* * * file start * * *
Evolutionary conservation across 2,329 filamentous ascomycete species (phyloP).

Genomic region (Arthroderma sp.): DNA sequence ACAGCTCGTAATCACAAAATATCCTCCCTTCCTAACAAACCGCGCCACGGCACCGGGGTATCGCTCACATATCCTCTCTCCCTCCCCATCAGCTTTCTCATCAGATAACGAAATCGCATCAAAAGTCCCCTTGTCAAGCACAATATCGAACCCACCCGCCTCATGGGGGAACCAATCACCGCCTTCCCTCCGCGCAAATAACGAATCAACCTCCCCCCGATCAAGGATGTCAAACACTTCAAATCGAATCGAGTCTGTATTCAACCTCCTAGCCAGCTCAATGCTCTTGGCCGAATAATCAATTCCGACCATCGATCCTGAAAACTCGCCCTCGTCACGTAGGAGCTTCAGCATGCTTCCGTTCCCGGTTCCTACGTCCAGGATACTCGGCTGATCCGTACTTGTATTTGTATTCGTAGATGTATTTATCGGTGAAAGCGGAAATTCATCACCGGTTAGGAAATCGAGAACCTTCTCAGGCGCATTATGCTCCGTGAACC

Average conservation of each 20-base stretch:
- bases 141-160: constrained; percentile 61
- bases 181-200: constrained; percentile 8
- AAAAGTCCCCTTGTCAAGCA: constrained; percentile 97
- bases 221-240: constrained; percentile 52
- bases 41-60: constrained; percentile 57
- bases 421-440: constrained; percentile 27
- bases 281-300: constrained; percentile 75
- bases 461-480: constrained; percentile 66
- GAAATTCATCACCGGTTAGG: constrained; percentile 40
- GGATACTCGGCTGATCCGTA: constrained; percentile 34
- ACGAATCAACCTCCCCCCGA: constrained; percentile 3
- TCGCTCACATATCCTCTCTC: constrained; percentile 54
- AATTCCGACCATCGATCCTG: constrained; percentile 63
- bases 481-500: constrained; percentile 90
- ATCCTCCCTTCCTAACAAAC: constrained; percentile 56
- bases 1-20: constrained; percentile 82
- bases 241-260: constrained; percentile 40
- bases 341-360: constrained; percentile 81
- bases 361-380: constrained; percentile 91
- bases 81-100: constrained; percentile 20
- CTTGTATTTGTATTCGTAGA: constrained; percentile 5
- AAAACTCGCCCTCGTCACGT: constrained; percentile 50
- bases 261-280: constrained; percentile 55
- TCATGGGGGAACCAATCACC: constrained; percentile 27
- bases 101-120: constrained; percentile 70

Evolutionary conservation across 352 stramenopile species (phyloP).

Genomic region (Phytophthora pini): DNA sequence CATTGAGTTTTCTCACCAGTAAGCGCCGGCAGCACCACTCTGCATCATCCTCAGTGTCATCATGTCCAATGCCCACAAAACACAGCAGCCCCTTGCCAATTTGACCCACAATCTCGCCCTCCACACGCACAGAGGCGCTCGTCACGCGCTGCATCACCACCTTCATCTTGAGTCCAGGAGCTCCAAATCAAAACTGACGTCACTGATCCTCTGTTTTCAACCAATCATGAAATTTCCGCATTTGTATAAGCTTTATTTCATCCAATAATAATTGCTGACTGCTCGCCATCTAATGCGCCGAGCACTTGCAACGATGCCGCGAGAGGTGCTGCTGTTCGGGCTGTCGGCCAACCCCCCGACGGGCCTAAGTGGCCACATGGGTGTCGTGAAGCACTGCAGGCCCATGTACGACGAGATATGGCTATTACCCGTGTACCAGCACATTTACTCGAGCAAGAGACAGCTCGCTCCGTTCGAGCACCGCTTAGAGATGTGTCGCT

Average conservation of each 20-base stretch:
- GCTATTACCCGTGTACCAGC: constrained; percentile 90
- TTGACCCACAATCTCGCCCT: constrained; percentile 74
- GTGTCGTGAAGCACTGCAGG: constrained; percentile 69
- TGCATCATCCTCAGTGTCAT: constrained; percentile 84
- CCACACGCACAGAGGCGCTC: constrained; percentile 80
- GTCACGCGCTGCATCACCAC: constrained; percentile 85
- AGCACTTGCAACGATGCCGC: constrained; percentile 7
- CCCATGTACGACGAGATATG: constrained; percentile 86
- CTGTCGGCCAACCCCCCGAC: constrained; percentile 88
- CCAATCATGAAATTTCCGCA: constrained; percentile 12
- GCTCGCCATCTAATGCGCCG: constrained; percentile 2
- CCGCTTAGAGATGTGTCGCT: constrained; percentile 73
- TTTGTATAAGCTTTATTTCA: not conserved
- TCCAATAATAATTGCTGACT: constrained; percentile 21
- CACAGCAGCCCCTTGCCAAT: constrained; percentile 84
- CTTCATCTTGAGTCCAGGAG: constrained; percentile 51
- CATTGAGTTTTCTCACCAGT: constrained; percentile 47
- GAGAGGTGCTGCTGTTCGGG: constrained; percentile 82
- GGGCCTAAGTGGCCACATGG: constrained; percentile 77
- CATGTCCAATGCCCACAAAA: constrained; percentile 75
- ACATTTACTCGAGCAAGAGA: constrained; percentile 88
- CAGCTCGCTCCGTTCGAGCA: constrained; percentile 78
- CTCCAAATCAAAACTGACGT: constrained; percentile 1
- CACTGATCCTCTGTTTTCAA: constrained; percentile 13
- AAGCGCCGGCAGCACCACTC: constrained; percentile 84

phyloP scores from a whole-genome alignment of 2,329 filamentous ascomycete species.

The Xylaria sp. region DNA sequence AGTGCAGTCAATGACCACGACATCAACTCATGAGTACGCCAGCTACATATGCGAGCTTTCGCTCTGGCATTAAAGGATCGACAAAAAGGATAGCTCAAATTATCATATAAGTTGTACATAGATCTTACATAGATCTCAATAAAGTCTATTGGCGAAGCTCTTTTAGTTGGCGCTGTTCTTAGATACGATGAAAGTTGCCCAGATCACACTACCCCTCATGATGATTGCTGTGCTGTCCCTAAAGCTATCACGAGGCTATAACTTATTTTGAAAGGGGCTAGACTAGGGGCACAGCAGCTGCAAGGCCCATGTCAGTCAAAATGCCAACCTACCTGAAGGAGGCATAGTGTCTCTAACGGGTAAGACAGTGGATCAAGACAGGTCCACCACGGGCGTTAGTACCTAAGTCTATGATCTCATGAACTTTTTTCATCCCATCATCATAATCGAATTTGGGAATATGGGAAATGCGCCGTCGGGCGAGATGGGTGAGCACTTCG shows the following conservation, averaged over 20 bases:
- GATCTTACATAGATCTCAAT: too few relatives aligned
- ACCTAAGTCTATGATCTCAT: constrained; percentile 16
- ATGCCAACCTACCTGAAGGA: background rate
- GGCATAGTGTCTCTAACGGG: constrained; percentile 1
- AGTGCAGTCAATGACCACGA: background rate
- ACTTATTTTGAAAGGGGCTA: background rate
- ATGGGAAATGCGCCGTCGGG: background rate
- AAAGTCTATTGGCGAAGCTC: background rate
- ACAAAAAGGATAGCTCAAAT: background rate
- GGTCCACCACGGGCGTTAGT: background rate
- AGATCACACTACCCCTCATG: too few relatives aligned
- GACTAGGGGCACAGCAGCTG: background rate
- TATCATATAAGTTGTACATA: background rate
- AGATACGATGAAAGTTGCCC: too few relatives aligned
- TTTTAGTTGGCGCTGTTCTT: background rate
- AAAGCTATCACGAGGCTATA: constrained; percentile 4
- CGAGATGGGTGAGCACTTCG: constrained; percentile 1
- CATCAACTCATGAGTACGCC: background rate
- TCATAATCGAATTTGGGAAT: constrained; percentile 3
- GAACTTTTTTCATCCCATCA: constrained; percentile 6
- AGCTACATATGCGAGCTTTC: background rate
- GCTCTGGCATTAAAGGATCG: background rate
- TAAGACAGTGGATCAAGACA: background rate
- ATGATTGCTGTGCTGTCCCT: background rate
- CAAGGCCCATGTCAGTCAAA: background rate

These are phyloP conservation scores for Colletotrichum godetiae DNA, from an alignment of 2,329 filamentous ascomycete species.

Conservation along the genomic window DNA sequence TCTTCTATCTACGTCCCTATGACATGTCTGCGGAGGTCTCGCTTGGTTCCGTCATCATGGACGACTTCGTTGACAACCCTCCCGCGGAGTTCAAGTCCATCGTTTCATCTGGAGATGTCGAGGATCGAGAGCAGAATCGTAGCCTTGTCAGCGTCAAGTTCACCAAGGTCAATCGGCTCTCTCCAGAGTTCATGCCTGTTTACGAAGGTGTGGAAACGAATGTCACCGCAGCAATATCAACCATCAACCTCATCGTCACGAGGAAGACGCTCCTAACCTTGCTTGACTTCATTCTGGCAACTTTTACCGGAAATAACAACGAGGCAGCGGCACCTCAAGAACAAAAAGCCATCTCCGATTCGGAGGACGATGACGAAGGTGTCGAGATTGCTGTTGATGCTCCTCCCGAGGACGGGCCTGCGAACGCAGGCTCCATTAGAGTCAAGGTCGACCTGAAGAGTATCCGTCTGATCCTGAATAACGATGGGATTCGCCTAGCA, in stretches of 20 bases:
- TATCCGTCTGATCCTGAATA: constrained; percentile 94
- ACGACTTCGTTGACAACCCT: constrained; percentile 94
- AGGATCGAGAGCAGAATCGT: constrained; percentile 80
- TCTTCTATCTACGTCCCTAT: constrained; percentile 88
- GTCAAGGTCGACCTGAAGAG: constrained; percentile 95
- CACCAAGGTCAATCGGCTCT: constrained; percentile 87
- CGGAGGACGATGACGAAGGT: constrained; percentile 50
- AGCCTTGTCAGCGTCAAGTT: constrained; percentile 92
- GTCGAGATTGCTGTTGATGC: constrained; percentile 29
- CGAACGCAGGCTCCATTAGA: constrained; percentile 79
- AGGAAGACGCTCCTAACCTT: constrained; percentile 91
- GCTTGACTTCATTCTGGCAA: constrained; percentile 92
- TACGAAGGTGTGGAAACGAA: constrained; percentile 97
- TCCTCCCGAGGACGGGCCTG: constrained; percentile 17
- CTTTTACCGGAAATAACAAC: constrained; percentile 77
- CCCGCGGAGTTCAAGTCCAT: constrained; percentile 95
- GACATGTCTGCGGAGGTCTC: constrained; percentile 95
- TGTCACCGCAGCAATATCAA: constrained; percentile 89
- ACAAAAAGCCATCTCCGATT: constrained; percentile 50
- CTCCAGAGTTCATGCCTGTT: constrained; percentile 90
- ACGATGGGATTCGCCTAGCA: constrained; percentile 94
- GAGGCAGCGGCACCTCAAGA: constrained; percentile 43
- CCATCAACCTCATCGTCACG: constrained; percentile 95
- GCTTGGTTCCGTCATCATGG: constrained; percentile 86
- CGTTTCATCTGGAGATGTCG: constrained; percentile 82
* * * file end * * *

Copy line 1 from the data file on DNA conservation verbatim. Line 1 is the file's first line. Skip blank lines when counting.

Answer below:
Evolutionary conservation across 2,329 filamentous ascomycete species (phyloP).